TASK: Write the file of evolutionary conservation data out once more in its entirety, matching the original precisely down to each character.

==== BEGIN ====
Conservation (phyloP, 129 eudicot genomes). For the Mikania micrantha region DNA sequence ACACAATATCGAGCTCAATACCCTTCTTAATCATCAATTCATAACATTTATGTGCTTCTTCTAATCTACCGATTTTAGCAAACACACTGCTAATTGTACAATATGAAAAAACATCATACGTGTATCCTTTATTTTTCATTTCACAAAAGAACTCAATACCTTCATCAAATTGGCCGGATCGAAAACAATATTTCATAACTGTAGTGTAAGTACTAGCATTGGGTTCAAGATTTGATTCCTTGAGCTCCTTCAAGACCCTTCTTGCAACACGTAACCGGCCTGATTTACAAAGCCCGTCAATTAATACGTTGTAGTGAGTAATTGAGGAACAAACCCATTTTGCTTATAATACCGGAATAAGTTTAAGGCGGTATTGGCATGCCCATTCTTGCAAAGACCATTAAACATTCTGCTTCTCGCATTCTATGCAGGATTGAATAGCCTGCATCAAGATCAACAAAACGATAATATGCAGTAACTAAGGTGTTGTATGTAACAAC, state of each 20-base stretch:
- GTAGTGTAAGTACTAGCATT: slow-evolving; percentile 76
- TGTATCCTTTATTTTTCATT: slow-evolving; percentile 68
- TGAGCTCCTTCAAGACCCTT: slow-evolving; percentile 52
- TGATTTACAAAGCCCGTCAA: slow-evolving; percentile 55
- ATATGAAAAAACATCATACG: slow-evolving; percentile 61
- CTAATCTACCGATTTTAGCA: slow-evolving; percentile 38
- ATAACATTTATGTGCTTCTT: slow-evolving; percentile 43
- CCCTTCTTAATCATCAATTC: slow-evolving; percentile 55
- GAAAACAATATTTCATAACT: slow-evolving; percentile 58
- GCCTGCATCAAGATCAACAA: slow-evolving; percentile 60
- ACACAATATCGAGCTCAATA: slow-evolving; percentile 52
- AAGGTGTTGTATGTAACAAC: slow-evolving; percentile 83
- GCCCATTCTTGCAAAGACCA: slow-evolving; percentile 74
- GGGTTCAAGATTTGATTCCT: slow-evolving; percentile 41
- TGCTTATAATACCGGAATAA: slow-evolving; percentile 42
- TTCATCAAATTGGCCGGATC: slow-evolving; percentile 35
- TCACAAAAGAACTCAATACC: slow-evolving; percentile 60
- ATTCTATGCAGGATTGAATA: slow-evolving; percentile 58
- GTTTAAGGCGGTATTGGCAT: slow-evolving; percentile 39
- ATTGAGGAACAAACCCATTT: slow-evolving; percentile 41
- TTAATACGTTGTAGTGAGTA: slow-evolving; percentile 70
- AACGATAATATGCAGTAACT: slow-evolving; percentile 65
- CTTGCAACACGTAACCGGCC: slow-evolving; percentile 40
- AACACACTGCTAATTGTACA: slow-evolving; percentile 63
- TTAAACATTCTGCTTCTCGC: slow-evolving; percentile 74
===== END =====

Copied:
Conservation (phyloP, 129 eudicot genomes). For the Mikania micrantha region DNA sequence ACACAATATCGAGCTCAATACCCTTCTTAATCATCAATTCATAACATTTATGTGCTTCTTCTAATCTACCGATTTTAGCAAACACACTGCTAATTGTACAATATGAAAAAACATCATACGTGTATCCTTTATTTTTCATTTCACAAAAGAACTCAATACCTTCATCAAATTGGCCGGATCGAAAACAATATTTCATAACTGTAGTGTAAGTACTAGCATTGGGTTCAAGATTTGATTCCTTGAGCTCCTTCAAGACCCTTCTTGCAACACGTAACCGGCCTGATTTACAAAGCCCGTCAATTAATACGTTGTAGTGAGTAATTGAGGAACAAACCCATTTTGCTTATAATACCGGAATAAGTTTAAGGCGGTATTGGCATGCCCATTCTTGCAAAGACCATTAAACATTCTGCTTCTCGCATTCTATGCAGGATTGAATAGCCTGCATCAAGATCAACAAAACGATAATATGCAGTAACTAAGGTGTTGTATGTAACAAC, state of each 20-base stretch:
- GTAGTGTAAGTACTAGCATT: slow-evolving; percentile 76
- TGTATCCTTTATTTTTCATT: slow-evolving; percentile 68
- TGAGCTCCTTCAAGACCCTT: slow-evolving; percentile 52
- TGATTTACAAAGCCCGTCAA: slow-evolving; percentile 55
- ATATGAAAAAACATCATACG: slow-evolving; percentile 61
- CTAATCTACCGATTTTAGCA: slow-evolving; percentile 38
- ATAACATTTATGTGCTTCTT: slow-evolving; percentile 43
- CCCTTCTTAATCATCAATTC: slow-evolving; percentile 55
- GAAAACAATATTTCATAACT: slow-evolving; percentile 58
- GCCTGCATCAAGATCAACAA: slow-evolving; percentile 60
- ACACAATATCGAGCTCAATA: slow-evolving; percentile 52
- AAGGTGTTGTATGTAACAAC: slow-evolving; percentile 83
- GCCCATTCTTGCAAAGACCA: slow-evolving; percentile 74
- GGGTTCAAGATTTGATTCCT: slow-evolving; percentile 41
- TGCTTATAATACCGGAATAA: slow-evolving; percentile 42
- TTCATCAAATTGGCCGGATC: slow-evolving; percentile 35
- TCACAAAAGAACTCAATACC: slow-evolving; percentile 60
- ATTCTATGCAGGATTGAATA: slow-evolving; percentile 58
- GTTTAAGGCGGTATTGGCAT: slow-evolving; percentile 39
- ATTGAGGAACAAACCCATTT: slow-evolving; percentile 41
- TTAATACGTTGTAGTGAGTA: slow-evolving; percentile 70
- AACGATAATATGCAGTAACT: slow-evolving; percentile 65
- CTTGCAACACGTAACCGGCC: slow-evolving; percentile 40
- AACACACTGCTAATTGTACA: slow-evolving; percentile 63
- TTAAACATTCTGCTTCTCGC: slow-evolving; percentile 74